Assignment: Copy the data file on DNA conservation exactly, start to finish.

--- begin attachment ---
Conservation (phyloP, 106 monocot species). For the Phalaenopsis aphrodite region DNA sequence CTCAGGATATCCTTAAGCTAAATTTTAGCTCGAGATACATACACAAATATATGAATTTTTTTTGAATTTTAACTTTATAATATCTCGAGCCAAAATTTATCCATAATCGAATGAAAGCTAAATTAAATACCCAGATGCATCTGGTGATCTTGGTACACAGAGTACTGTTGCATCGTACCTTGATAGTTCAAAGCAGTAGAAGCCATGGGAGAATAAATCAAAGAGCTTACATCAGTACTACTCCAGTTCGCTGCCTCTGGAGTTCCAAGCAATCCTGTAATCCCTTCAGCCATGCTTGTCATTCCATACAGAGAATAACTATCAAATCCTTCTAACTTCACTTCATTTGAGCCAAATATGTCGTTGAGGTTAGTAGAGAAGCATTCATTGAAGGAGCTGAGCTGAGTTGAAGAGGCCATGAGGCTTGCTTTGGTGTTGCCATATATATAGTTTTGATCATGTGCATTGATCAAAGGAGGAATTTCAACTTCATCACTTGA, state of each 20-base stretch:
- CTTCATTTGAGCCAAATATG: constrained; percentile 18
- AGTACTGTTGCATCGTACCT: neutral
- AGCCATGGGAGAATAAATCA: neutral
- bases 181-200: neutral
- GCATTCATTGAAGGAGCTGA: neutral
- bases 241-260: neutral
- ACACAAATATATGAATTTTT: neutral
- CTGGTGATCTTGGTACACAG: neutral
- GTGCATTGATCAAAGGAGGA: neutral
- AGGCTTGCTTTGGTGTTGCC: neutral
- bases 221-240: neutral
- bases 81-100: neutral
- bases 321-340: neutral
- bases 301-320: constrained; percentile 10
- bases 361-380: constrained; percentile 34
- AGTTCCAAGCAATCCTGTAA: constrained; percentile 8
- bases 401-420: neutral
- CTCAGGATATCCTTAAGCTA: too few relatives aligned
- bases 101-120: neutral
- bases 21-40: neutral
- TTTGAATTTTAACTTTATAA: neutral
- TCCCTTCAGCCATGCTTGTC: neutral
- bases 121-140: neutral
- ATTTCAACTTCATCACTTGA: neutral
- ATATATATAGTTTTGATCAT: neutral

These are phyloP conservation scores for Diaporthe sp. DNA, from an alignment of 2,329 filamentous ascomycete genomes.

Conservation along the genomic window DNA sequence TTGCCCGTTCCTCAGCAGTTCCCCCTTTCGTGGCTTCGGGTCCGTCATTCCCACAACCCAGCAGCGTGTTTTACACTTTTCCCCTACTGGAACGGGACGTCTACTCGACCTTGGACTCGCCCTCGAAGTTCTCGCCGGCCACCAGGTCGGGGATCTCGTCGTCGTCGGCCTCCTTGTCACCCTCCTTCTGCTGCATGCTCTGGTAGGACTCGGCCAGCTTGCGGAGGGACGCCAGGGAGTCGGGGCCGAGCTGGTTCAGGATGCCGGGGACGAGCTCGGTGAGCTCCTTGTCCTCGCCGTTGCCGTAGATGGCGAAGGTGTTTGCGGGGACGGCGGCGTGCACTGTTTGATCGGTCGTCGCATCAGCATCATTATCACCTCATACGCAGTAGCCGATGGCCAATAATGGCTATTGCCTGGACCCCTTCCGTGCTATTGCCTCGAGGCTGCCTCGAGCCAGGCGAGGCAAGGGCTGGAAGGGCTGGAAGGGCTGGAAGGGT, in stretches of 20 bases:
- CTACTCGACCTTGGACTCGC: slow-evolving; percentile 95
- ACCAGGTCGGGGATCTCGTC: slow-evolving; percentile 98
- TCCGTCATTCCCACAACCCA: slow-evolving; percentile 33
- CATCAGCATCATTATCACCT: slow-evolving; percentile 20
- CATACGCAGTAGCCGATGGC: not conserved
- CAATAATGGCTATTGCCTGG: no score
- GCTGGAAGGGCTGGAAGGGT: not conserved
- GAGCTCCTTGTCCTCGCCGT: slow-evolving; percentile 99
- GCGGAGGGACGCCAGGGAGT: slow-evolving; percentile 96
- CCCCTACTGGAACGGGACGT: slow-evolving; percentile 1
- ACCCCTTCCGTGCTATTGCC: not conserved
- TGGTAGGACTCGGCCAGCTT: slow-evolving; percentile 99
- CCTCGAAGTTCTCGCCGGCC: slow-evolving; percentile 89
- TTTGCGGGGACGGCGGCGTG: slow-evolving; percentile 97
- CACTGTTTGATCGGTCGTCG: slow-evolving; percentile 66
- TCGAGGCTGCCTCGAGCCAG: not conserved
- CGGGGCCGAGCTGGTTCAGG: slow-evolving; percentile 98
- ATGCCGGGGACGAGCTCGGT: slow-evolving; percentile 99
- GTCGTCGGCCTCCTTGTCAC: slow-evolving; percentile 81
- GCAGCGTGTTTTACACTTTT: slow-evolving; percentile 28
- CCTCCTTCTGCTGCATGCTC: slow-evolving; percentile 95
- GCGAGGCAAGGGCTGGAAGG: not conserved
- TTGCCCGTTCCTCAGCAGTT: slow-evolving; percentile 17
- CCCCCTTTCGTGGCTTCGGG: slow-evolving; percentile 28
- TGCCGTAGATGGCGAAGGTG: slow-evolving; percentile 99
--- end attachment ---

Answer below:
Conservation (phyloP, 106 monocot species). For the Phalaenopsis aphrodite region DNA sequence CTCAGGATATCCTTAAGCTAAATTTTAGCTCGAGATACATACACAAATATATGAATTTTTTTTGAATTTTAACTTTATAATATCTCGAGCCAAAATTTATCCATAATCGAATGAAAGCTAAATTAAATACCCAGATGCATCTGGTGATCTTGGTACACAGAGTACTGTTGCATCGTACCTTGATAGTTCAAAGCAGTAGAAGCCATGGGAGAATAAATCAAAGAGCTTACATCAGTACTACTCCAGTTCGCTGCCTCTGGAGTTCCAAGCAATCCTGTAATCCCTTCAGCCATGCTTGTCATTCCATACAGAGAATAACTATCAAATCCTTCTAACTTCACTTCATTTGAGCCAAATATGTCGTTGAGGTTAGTAGAGAAGCATTCATTGAAGGAGCTGAGCTGAGTTGAAGAGGCCATGAGGCTTGCTTTGGTGTTGCCATATATATAGTTTTGATCATGTGCATTGATCAAAGGAGGAATTTCAACTTCATCACTTGA, state of each 20-base stretch:
- CTTCATTTGAGCCAAATATG: constrained; percentile 18
- AGTACTGTTGCATCGTACCT: neutral
- AGCCATGGGAGAATAAATCA: neutral
- bases 181-200: neutral
- GCATTCATTGAAGGAGCTGA: neutral
- bases 241-260: neutral
- ACACAAATATATGAATTTTT: neutral
- CTGGTGATCTTGGTACACAG: neutral
- GTGCATTGATCAAAGGAGGA: neutral
- AGGCTTGCTTTGGTGTTGCC: neutral
- bases 221-240: neutral
- bases 81-100: neutral
- bases 321-340: neutral
- bases 301-320: constrained; percentile 10
- bases 361-380: constrained; percentile 34
- AGTTCCAAGCAATCCTGTAA: constrained; percentile 8
- bases 401-420: neutral
- CTCAGGATATCCTTAAGCTA: too few relatives aligned
- bases 101-120: neutral
- bases 21-40: neutral
- TTTGAATTTTAACTTTATAA: neutral
- TCCCTTCAGCCATGCTTGTC: neutral
- bases 121-140: neutral
- ATTTCAACTTCATCACTTGA: neutral
- ATATATATAGTTTTGATCAT: neutral

These are phyloP conservation scores for Diaporthe sp. DNA, from an alignment of 2,329 filamentous ascomycete genomes.

Conservation along the genomic window DNA sequence TTGCCCGTTCCTCAGCAGTTCCCCCTTTCGTGGCTTCGGGTCCGTCATTCCCACAACCCAGCAGCGTGTTTTACACTTTTCCCCTACTGGAACGGGACGTCTACTCGACCTTGGACTCGCCCTCGAAGTTCTCGCCGGCCACCAGGTCGGGGATCTCGTCGTCGTCGGCCTCCTTGTCACCCTCCTTCTGCTGCATGCTCTGGTAGGACTCGGCCAGCTTGCGGAGGGACGCCAGGGAGTCGGGGCCGAGCTGGTTCAGGATGCCGGGGACGAGCTCGGTGAGCTCCTTGTCCTCGCCGTTGCCGTAGATGGCGAAGGTGTTTGCGGGGACGGCGGCGTGCACTGTTTGATCGGTCGTCGCATCAGCATCATTATCACCTCATACGCAGTAGCCGATGGCCAATAATGGCTATTGCCTGGACCCCTTCCGTGCTATTGCCTCGAGGCTGCCTCGAGCCAGGCGAGGCAAGGGCTGGAAGGGCTGGAAGGGCTGGAAGGGT, in stretches of 20 bases:
- CTACTCGACCTTGGACTCGC: slow-evolving; percentile 95
- ACCAGGTCGGGGATCTCGTC: slow-evolving; percentile 98
- TCCGTCATTCCCACAACCCA: slow-evolving; percentile 33
- CATCAGCATCATTATCACCT: slow-evolving; percentile 20
- CATACGCAGTAGCCGATGGC: not conserved
- CAATAATGGCTATTGCCTGG: no score
- GCTGGAAGGGCTGGAAGGGT: not conserved
- GAGCTCCTTGTCCTCGCCGT: slow-evolving; percentile 99
- GCGGAGGGACGCCAGGGAGT: slow-evolving; percentile 96
- CCCCTACTGGAACGGGACGT: slow-evolving; percentile 1
- ACCCCTTCCGTGCTATTGCC: not conserved
- TGGTAGGACTCGGCCAGCTT: slow-evolving; percentile 99
- CCTCGAAGTTCTCGCCGGCC: slow-evolving; percentile 89
- TTTGCGGGGACGGCGGCGTG: slow-evolving; percentile 97
- CACTGTTTGATCGGTCGTCG: slow-evolving; percentile 66
- TCGAGGCTGCCTCGAGCCAG: not conserved
- CGGGGCCGAGCTGGTTCAGG: slow-evolving; percentile 98
- ATGCCGGGGACGAGCTCGGT: slow-evolving; percentile 99
- GTCGTCGGCCTCCTTGTCAC: slow-evolving; percentile 81
- GCAGCGTGTTTTACACTTTT: slow-evolving; percentile 28
- CCTCCTTCTGCTGCATGCTC: slow-evolving; percentile 95
- GCGAGGCAAGGGCTGGAAGG: not conserved
- TTGCCCGTTCCTCAGCAGTT: slow-evolving; percentile 17
- CCCCCTTTCGTGGCTTCGGG: slow-evolving; percentile 28
- TGCCGTAGATGGCGAAGGTG: slow-evolving; percentile 99